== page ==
cosmological probes used at Irfu: Baryonic acoustic oscillations (BAO), galaxy clusters, cosmological background, Supernova SNIa, gravitational shear
The most intriguing development in modern cosmology is to realise that the better part of the Universe is essentially of unknown nature. This conclusion relies on two types of observations. The first one is the indirect evidence since decades of the presence of a large quantity of invisible matter, called dark matter, whose gravitational influence spans all cosmic scales, from galaxy to clusters of galaxies, and the whole Universe. The second one is the observation of an acceleration of the expansion of the Universe in the recent history, which implies the existence of a new concept, a dark energy that exerts a negative pressure opposing the gravitational attraction of matter.
The Standard Model of Cosmology, ΛCDM, accounts for all observations thanks to only six cosmological parameters, which are now precisely known in particular thanks to the results of the Planck satellite. Within this model, the Universe is close to the critical density. Dark energy is described as a cosmological constant and represents about 70% of the energy content of the Universe ; dark matter is cold, i.e. non-relativistic, and represents another 25% ; what is left, less than 5%, is ordinary matter as we know it (gas clouds, stars, planets, etc.).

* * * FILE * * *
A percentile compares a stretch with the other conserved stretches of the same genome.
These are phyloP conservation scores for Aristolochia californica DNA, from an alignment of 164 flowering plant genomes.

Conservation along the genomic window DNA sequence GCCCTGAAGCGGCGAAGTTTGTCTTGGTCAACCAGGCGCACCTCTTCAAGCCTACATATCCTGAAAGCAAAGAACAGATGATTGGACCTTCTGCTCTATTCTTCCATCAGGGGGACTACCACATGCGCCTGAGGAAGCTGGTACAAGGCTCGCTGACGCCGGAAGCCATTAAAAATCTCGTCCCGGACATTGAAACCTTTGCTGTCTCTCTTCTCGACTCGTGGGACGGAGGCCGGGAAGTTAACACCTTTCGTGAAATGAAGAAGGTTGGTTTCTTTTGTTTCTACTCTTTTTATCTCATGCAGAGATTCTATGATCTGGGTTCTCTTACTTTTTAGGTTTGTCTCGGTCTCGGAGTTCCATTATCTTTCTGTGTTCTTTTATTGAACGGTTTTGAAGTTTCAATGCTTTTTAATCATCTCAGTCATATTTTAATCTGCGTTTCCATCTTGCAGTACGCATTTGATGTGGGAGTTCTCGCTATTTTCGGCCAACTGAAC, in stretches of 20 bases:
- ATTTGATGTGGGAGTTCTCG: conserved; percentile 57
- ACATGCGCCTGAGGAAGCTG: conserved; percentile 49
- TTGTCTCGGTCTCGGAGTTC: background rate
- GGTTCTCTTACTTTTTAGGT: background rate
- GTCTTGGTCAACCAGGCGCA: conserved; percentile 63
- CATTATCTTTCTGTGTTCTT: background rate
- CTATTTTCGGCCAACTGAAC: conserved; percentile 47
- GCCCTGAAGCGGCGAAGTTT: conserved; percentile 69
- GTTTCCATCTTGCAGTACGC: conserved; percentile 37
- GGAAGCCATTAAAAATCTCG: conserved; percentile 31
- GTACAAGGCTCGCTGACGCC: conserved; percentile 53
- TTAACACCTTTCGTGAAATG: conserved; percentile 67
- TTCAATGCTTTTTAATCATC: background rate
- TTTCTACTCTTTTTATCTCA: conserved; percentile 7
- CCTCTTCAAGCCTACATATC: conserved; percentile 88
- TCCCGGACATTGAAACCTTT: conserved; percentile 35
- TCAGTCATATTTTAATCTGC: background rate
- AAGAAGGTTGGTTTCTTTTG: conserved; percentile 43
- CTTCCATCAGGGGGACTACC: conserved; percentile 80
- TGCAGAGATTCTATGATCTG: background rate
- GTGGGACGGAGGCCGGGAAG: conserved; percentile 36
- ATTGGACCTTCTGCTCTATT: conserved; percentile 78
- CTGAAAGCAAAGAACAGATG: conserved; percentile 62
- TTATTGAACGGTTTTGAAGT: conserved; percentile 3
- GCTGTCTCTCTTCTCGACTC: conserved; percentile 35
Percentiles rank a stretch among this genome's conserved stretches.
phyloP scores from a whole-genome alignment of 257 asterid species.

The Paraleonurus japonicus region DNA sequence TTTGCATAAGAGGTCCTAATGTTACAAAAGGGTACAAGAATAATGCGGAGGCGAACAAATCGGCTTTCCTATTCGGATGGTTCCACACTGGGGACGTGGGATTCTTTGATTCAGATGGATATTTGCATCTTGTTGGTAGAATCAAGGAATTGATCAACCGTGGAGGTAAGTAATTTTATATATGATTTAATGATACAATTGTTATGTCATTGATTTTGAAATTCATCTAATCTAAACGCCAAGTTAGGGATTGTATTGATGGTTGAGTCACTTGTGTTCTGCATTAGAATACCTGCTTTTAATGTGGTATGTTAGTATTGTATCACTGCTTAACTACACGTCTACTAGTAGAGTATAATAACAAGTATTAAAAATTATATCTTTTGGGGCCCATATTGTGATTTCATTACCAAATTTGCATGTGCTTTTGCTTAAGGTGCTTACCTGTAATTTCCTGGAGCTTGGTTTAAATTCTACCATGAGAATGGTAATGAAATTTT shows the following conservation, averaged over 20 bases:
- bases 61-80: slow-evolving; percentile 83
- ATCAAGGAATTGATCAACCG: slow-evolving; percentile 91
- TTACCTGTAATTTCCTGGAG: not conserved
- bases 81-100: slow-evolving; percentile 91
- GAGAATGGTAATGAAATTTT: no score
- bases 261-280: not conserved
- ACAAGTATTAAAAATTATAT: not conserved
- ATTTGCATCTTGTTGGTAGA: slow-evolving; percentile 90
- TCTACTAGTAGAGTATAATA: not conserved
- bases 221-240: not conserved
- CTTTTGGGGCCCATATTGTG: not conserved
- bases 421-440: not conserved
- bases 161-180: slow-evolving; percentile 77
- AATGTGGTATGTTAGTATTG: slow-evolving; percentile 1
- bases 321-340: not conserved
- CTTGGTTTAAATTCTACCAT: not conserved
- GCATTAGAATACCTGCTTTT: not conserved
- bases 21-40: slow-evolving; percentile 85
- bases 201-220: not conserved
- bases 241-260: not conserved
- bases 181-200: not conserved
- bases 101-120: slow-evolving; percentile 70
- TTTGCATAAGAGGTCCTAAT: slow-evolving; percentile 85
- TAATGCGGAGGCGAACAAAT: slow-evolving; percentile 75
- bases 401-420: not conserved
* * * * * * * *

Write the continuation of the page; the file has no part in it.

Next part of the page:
Understanding the Dark Universe (the nature of dark energy and dark matter) is arguably the greatest challenge of modern physics.
SAp and SPP scientists address the Dark Universe through different approaches